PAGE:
Plasma exchange in chronic inflammatory demyelinating polyneuropathies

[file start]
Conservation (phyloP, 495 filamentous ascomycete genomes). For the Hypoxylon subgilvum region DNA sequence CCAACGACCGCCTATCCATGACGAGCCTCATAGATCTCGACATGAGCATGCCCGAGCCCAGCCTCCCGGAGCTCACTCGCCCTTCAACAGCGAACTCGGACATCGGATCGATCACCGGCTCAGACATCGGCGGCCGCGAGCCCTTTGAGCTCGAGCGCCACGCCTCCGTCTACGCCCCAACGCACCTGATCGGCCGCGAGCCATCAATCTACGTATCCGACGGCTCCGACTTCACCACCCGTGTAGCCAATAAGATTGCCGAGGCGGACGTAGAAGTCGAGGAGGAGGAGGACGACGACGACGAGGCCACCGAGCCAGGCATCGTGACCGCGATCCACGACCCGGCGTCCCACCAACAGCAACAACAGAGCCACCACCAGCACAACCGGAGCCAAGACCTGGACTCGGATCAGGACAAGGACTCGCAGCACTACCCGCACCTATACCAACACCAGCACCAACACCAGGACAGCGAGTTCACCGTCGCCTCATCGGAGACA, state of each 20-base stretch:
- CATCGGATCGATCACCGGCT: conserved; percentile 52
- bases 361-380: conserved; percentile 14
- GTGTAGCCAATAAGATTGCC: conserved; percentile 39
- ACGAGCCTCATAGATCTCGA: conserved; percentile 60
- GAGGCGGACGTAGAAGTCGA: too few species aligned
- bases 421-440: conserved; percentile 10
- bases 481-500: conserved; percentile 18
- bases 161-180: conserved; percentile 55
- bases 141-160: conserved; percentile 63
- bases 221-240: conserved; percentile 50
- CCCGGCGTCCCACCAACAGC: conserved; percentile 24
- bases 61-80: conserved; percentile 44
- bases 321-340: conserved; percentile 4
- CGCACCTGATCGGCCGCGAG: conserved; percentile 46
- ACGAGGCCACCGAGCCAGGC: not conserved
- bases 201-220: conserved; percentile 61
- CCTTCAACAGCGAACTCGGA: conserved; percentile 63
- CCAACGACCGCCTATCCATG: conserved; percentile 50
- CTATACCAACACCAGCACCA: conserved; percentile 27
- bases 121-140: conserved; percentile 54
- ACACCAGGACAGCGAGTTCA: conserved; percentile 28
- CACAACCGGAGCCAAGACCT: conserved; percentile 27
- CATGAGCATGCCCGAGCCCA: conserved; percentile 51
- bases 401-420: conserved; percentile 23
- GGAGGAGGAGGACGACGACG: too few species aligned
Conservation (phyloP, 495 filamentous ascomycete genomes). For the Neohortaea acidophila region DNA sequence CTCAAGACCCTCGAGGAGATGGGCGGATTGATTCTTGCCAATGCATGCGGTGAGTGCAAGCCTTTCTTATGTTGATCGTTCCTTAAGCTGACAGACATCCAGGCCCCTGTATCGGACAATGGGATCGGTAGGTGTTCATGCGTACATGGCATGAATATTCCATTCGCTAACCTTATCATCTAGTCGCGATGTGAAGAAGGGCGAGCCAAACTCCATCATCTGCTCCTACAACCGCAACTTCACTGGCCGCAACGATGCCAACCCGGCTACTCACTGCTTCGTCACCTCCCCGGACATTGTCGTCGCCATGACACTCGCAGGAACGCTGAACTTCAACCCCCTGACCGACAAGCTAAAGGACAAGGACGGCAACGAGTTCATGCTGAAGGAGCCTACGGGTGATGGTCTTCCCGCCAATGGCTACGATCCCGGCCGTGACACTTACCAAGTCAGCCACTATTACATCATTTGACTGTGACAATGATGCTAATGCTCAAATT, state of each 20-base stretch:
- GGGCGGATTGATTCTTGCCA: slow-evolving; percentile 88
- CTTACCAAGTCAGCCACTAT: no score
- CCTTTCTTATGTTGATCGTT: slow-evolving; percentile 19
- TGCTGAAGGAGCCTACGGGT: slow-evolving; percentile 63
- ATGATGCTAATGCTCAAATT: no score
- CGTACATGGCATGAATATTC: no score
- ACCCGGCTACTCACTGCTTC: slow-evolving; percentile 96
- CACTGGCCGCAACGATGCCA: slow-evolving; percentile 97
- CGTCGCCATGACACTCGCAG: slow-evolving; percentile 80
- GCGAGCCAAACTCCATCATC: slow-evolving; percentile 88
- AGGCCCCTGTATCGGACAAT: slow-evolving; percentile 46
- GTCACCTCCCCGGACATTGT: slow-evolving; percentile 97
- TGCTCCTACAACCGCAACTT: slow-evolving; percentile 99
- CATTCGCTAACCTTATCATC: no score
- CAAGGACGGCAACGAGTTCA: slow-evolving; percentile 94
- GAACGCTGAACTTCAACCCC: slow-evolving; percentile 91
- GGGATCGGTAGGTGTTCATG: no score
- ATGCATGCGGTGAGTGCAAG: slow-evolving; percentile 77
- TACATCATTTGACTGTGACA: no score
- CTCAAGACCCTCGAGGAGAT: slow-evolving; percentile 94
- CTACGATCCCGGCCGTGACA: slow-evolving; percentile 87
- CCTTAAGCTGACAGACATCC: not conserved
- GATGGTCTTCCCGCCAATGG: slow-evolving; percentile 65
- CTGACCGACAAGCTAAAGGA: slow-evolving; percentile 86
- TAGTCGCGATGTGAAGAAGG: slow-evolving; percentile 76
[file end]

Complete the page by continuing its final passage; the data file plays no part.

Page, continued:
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Chronic Inflammatory Demyelinating Polyneuropathies (CIDP) are characterized by demyelination of peripheral nerves with mononuclear cell infiltrates, electrical conduction slowing or block and elevated cerebrospinal fluid protein with no cells. An immune mediated pathogenesis has been suggested. Immune suppressive therapy, as well as plasmapheresis and intravenous immunoglobulins have been used with variable success. Our objective was to review our results of plasma exchange in this disease in 20 patients with very different underlying diseases, none of them eligible for the Canadian CIDP plasmapheresis study, and define certain guidelines of predictability for the effectiveness of plasma exchange. Five patients had monoclonal gammopathies of unknown significance, two had lung cancer, one breast cancer, one hairy cell leukemia and later carcinoma of the pancreas; two had hepato-splenomegaly and hemolytic anemia; nine were idiopathic (two with autoimmune markers). Plasmapheresis varied from 4 to 31 plasma volumes and procedures with a median of 12, always with 5% albumin. Two excellent responses, one very good, two moderate transient and 12 had no change in clinical or conduction status. Best response occurred in paraproteinemias. Thus immune modulation with plasma exchange may be useful in CIDPs with paraproteinemias and autoimmune manifestations.
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